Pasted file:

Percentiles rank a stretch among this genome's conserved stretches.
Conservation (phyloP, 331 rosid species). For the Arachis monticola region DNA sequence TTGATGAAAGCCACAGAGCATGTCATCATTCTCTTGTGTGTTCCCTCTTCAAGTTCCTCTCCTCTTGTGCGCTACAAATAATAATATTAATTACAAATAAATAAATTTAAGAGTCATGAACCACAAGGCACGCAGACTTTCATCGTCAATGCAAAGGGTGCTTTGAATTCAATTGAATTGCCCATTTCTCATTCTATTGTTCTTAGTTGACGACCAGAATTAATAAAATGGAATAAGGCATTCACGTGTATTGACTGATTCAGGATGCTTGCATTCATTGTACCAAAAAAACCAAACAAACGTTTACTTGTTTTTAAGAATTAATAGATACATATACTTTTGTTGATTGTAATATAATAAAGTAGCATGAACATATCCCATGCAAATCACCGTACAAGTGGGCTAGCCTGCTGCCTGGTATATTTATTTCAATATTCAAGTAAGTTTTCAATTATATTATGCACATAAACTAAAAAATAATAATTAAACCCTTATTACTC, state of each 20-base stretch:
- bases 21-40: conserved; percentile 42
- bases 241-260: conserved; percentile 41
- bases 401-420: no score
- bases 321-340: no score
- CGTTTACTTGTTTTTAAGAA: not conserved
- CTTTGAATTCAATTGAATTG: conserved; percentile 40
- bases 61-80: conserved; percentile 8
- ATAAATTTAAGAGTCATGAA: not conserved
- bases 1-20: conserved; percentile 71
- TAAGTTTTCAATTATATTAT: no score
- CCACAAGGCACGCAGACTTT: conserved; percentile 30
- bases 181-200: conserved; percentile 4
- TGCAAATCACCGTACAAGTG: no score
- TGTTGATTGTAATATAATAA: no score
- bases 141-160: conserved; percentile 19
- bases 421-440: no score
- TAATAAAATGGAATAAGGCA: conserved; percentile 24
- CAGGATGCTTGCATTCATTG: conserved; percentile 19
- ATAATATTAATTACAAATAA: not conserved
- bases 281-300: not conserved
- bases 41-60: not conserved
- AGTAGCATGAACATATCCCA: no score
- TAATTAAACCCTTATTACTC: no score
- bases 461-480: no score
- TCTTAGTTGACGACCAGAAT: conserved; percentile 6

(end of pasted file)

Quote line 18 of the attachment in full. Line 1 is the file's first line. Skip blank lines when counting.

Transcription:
- bases 421-440: no score